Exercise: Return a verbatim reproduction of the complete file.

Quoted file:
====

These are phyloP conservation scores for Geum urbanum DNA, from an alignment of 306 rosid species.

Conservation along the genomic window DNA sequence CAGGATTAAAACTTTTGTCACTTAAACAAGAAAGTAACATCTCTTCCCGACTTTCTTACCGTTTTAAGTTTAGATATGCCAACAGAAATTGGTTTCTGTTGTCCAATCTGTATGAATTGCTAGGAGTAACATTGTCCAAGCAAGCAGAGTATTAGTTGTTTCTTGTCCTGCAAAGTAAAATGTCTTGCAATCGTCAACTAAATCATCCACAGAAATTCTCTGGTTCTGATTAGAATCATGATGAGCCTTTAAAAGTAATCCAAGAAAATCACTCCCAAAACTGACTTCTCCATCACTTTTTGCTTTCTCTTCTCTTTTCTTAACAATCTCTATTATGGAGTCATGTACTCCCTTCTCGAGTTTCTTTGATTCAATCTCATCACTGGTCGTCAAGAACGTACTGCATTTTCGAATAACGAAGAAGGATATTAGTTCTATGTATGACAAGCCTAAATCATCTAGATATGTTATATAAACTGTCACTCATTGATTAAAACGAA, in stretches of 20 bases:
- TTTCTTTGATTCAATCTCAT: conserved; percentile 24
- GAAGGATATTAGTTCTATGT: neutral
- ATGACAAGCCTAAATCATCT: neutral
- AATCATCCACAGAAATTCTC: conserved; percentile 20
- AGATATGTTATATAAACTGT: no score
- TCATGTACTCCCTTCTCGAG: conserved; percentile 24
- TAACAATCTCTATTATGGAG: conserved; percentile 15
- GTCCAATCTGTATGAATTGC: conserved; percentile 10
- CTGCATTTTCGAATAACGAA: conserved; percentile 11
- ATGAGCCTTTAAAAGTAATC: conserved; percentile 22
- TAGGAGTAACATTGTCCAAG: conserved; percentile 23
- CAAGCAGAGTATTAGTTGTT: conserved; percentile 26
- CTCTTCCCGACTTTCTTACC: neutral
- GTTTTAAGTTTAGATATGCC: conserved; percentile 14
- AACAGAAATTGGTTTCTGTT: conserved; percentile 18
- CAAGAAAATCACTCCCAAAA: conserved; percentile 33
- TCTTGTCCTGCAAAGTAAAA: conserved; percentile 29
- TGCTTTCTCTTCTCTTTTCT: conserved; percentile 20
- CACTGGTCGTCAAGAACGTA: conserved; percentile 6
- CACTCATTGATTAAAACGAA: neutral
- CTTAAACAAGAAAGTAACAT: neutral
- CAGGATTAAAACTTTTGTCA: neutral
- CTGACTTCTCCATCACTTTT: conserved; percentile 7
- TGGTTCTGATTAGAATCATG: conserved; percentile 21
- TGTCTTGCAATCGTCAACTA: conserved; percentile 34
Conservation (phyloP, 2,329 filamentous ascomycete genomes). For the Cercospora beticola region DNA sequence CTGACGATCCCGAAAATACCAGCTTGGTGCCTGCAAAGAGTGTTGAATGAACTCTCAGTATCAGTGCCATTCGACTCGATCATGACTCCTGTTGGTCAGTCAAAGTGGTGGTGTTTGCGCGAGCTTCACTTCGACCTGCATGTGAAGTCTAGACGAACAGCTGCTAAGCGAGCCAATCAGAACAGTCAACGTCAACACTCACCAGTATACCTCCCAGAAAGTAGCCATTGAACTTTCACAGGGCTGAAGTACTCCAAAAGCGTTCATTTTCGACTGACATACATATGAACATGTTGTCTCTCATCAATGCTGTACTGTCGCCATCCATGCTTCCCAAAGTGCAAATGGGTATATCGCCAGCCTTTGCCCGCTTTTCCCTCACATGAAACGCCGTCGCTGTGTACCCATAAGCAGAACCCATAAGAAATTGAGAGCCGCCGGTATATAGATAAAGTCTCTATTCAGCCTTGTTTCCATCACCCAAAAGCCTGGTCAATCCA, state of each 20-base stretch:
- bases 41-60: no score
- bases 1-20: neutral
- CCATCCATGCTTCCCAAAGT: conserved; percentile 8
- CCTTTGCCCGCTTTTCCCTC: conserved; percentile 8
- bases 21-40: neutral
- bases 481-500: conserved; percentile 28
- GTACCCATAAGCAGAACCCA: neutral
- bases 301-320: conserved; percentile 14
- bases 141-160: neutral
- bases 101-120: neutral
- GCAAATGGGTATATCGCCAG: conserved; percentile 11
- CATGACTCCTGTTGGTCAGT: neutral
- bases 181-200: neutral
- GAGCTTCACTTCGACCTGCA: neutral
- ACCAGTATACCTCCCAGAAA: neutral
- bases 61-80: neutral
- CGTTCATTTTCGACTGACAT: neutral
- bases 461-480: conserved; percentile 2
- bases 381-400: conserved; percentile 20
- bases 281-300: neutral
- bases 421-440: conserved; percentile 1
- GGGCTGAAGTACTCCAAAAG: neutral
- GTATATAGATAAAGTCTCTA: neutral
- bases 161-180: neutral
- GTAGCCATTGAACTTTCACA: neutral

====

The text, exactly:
These are phyloP conservation scores for Geum urbanum DNA, from an alignment of 306 rosid species.

Conservation along the genomic window DNA sequence CAGGATTAAAACTTTTGTCACTTAAACAAGAAAGTAACATCTCTTCCCGACTTTCTTACCGTTTTAAGTTTAGATATGCCAACAGAAATTGGTTTCTGTTGTCCAATCTGTATGAATTGCTAGGAGTAACATTGTCCAAGCAAGCAGAGTATTAGTTGTTTCTTGTCCTGCAAAGTAAAATGTCTTGCAATCGTCAACTAAATCATCCACAGAAATTCTCTGGTTCTGATTAGAATCATGATGAGCCTTTAAAAGTAATCCAAGAAAATCACTCCCAAAACTGACTTCTCCATCACTTTTTGCTTTCTCTTCTCTTTTCTTAACAATCTCTATTATGGAGTCATGTACTCCCTTCTCGAGTTTCTTTGATTCAATCTCATCACTGGTCGTCAAGAACGTACTGCATTTTCGAATAACGAAGAAGGATATTAGTTCTATGTATGACAAGCCTAAATCATCTAGATATGTTATATAAACTGTCACTCATTGATTAAAACGAA, in stretches of 20 bases:
- TTTCTTTGATTCAATCTCAT: conserved; percentile 24
- GAAGGATATTAGTTCTATGT: neutral
- ATGACAAGCCTAAATCATCT: neutral
- AATCATCCACAGAAATTCTC: conserved; percentile 20
- AGATATGTTATATAAACTGT: no score
- TCATGTACTCCCTTCTCGAG: conserved; percentile 24
- TAACAATCTCTATTATGGAG: conserved; percentile 15
- GTCCAATCTGTATGAATTGC: conserved; percentile 10
- CTGCATTTTCGAATAACGAA: conserved; percentile 11
- ATGAGCCTTTAAAAGTAATC: conserved; percentile 22
- TAGGAGTAACATTGTCCAAG: conserved; percentile 23
- CAAGCAGAGTATTAGTTGTT: conserved; percentile 26
- CTCTTCCCGACTTTCTTACC: neutral
- GTTTTAAGTTTAGATATGCC: conserved; percentile 14
- AACAGAAATTGGTTTCTGTT: conserved; percentile 18
- CAAGAAAATCACTCCCAAAA: conserved; percentile 33
- TCTTGTCCTGCAAAGTAAAA: conserved; percentile 29
- TGCTTTCTCTTCTCTTTTCT: conserved; percentile 20
- CACTGGTCGTCAAGAACGTA: conserved; percentile 6
- CACTCATTGATTAAAACGAA: neutral
- CTTAAACAAGAAAGTAACAT: neutral
- CAGGATTAAAACTTTTGTCA: neutral
- CTGACTTCTCCATCACTTTT: conserved; percentile 7
- TGGTTCTGATTAGAATCATG: conserved; percentile 21
- TGTCTTGCAATCGTCAACTA: conserved; percentile 34
Conservation (phyloP, 2,329 filamentous ascomycete genomes). For the Cercospora beticola region DNA sequence CTGACGATCCCGAAAATACCAGCTTGGTGCCTGCAAAGAGTGTTGAATGAACTCTCAGTATCAGTGCCATTCGACTCGATCATGACTCCTGTTGGTCAGTCAAAGTGGTGGTGTTTGCGCGAGCTTCACTTCGACCTGCATGTGAAGTCTAGACGAACAGCTGCTAAGCGAGCCAATCAGAACAGTCAACGTCAACACTCACCAGTATACCTCCCAGAAAGTAGCCATTGAACTTTCACAGGGCTGAAGTACTCCAAAAGCGTTCATTTTCGACTGACATACATATGAACATGTTGTCTCTCATCAATGCTGTACTGTCGCCATCCATGCTTCCCAAAGTGCAAATGGGTATATCGCCAGCCTTTGCCCGCTTTTCCCTCACATGAAACGCCGTCGCTGTGTACCCATAAGCAGAACCCATAAGAAATTGAGAGCCGCCGGTATATAGATAAAGTCTCTATTCAGCCTTGTTTCCATCACCCAAAAGCCTGGTCAATCCA, state of each 20-base stretch:
- bases 41-60: no score
- bases 1-20: neutral
- CCATCCATGCTTCCCAAAGT: conserved; percentile 8
- CCTTTGCCCGCTTTTCCCTC: conserved; percentile 8
- bases 21-40: neutral
- bases 481-500: conserved; percentile 28
- GTACCCATAAGCAGAACCCA: neutral
- bases 301-320: conserved; percentile 14
- bases 141-160: neutral
- bases 101-120: neutral
- GCAAATGGGTATATCGCCAG: conserved; percentile 11
- CATGACTCCTGTTGGTCAGT: neutral
- bases 181-200: neutral
- GAGCTTCACTTCGACCTGCA: neutral
- ACCAGTATACCTCCCAGAAA: neutral
- bases 61-80: neutral
- CGTTCATTTTCGACTGACAT: neutral
- bases 461-480: conserved; percentile 2
- bases 381-400: conserved; percentile 20
- bases 281-300: neutral
- bases 421-440: conserved; percentile 1
- GGGCTGAAGTACTCCAAAAG: neutral
- GTATATAGATAAAGTCTCTA: neutral
- bases 161-180: neutral
- GTAGCCATTGAACTTTCACA: neutral